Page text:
Q: Your project, “The Lost Prophets”, won the Fine Art category in IPA 2019. The pictures take us to an arcane netherworld set in the mid-19th century American South. They are truly elaborate collages with approximately one hundred layers each. Tell us about the idea behind the project.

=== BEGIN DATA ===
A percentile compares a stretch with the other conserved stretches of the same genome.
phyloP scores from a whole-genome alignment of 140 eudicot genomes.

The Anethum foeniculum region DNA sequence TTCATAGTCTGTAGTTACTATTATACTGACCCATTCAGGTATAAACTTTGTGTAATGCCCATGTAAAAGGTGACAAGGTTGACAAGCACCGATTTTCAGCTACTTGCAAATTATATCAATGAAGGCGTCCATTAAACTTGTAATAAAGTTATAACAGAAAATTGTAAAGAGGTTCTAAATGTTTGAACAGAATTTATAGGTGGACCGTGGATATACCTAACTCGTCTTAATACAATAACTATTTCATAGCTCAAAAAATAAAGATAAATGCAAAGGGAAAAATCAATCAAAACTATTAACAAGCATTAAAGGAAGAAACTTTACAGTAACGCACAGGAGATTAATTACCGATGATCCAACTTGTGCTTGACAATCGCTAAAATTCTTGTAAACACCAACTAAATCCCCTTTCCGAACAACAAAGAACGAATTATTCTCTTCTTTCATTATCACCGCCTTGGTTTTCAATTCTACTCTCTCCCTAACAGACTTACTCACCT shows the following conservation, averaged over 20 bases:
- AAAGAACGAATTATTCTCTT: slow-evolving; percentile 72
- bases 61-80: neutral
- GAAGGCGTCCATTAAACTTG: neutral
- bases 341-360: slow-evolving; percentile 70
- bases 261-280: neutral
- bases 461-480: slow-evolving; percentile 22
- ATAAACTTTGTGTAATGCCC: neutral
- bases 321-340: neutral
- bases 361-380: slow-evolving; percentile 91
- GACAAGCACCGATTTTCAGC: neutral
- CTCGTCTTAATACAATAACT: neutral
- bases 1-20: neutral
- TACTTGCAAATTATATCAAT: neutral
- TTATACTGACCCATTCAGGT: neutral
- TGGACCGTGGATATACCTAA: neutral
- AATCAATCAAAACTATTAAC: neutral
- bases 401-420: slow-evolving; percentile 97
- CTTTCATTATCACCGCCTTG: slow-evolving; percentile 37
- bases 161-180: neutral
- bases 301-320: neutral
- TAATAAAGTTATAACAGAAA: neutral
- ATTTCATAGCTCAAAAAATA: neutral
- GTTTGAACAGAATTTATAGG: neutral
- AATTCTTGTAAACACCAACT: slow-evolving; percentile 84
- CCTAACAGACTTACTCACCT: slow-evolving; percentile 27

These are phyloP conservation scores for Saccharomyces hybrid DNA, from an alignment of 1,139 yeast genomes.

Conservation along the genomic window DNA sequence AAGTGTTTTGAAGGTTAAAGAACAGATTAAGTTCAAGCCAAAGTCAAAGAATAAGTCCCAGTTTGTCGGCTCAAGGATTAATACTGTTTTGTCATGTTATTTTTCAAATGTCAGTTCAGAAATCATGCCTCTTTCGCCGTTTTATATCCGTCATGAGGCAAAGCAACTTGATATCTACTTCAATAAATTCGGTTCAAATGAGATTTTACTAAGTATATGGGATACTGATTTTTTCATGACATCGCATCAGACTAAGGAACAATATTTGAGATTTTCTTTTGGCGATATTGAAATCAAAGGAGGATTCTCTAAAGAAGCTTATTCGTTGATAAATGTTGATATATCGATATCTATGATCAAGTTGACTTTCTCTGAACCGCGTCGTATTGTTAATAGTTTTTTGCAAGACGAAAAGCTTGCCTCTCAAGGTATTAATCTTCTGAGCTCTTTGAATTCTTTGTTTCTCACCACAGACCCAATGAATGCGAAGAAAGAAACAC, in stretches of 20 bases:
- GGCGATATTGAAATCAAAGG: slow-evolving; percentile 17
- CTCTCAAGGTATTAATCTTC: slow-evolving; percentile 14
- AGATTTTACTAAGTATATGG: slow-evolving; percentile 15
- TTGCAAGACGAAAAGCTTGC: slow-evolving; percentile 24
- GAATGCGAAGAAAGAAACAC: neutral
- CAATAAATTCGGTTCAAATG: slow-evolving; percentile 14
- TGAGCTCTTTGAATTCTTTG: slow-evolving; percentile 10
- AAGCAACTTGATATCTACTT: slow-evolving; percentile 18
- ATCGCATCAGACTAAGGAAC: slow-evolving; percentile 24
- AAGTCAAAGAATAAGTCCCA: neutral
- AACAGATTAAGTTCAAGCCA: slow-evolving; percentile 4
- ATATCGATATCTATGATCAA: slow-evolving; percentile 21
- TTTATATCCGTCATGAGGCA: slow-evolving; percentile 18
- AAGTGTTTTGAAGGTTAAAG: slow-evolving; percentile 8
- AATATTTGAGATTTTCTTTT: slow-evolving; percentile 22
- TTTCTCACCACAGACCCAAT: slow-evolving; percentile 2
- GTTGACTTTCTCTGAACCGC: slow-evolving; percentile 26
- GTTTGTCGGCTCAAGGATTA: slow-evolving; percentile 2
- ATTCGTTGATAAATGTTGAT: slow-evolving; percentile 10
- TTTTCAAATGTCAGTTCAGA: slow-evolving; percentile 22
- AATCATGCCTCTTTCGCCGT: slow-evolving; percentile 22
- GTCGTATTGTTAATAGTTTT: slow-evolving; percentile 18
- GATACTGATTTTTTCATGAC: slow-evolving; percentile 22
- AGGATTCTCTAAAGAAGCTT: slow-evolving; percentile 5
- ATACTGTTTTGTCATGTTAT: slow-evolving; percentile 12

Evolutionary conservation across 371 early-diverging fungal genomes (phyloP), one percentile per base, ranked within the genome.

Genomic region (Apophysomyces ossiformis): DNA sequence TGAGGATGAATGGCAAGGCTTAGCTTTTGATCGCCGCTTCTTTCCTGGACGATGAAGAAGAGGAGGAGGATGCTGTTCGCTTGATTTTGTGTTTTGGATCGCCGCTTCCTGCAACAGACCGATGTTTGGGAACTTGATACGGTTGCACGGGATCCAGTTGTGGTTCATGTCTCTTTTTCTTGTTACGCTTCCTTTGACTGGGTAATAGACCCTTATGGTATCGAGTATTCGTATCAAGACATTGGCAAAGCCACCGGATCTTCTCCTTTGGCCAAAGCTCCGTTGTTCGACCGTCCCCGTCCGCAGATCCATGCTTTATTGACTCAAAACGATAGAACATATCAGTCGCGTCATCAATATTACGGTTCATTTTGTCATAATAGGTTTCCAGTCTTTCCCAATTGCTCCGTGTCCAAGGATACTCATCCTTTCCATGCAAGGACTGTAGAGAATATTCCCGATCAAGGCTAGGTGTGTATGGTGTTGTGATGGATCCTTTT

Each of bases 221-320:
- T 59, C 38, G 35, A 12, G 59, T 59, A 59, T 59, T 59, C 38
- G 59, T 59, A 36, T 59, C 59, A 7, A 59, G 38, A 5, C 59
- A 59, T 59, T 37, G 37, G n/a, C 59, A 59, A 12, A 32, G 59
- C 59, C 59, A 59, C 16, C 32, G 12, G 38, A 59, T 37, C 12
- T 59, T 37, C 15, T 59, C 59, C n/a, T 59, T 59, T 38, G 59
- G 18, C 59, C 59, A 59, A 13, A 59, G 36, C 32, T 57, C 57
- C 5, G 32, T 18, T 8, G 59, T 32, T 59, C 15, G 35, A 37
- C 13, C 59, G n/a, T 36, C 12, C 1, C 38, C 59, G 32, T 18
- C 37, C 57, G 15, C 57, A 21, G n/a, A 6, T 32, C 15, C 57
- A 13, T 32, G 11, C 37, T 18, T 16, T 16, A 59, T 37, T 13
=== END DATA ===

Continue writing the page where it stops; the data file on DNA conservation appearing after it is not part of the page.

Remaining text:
A: I’ve always been fascinated by the human form in art – a drawing, a sketch, a painting, or a photograph. Frustrated by my own inability to draw, I discovered that the camera was the instrument that would allow me to unleash the images and ideas that were stranded in the creative side of my brain. Initially I made portraits in the style of photographers and painters whom I admired, and then, with the aid of the computer, I was finally able to create the layered, conceptual collages that I had always envisioned. By combining selected pieces and fragments, including people, from historical photographs with my own photography I was able to tap into an unlimited library of elements that I could use to build and create my stories. I’ve studied for years the trove of historic photographs capturing the individuals from another time who have long since left this earth. Although there are thousands, I’ve always been fascinated by the unique ones – those with a rare combination of many elements – the eyes, the expression, the gaze, the pose, the clothing, the lighting, the race, the person, and more. To me, these characters seem to have been gifted with more than ordinary spiritual insight – possibly prophets, leaders or spokesmen/spokeswomen for a cause, a doctrine, a group, a village, or a family. I wanted to elevate these lost individuals, both figuratively and literally, putting them in places of honor and then completing their stories by surrounding them with the symbolism of iconography. I feel most of these characters, because of their race, age, gender, class, education, and/or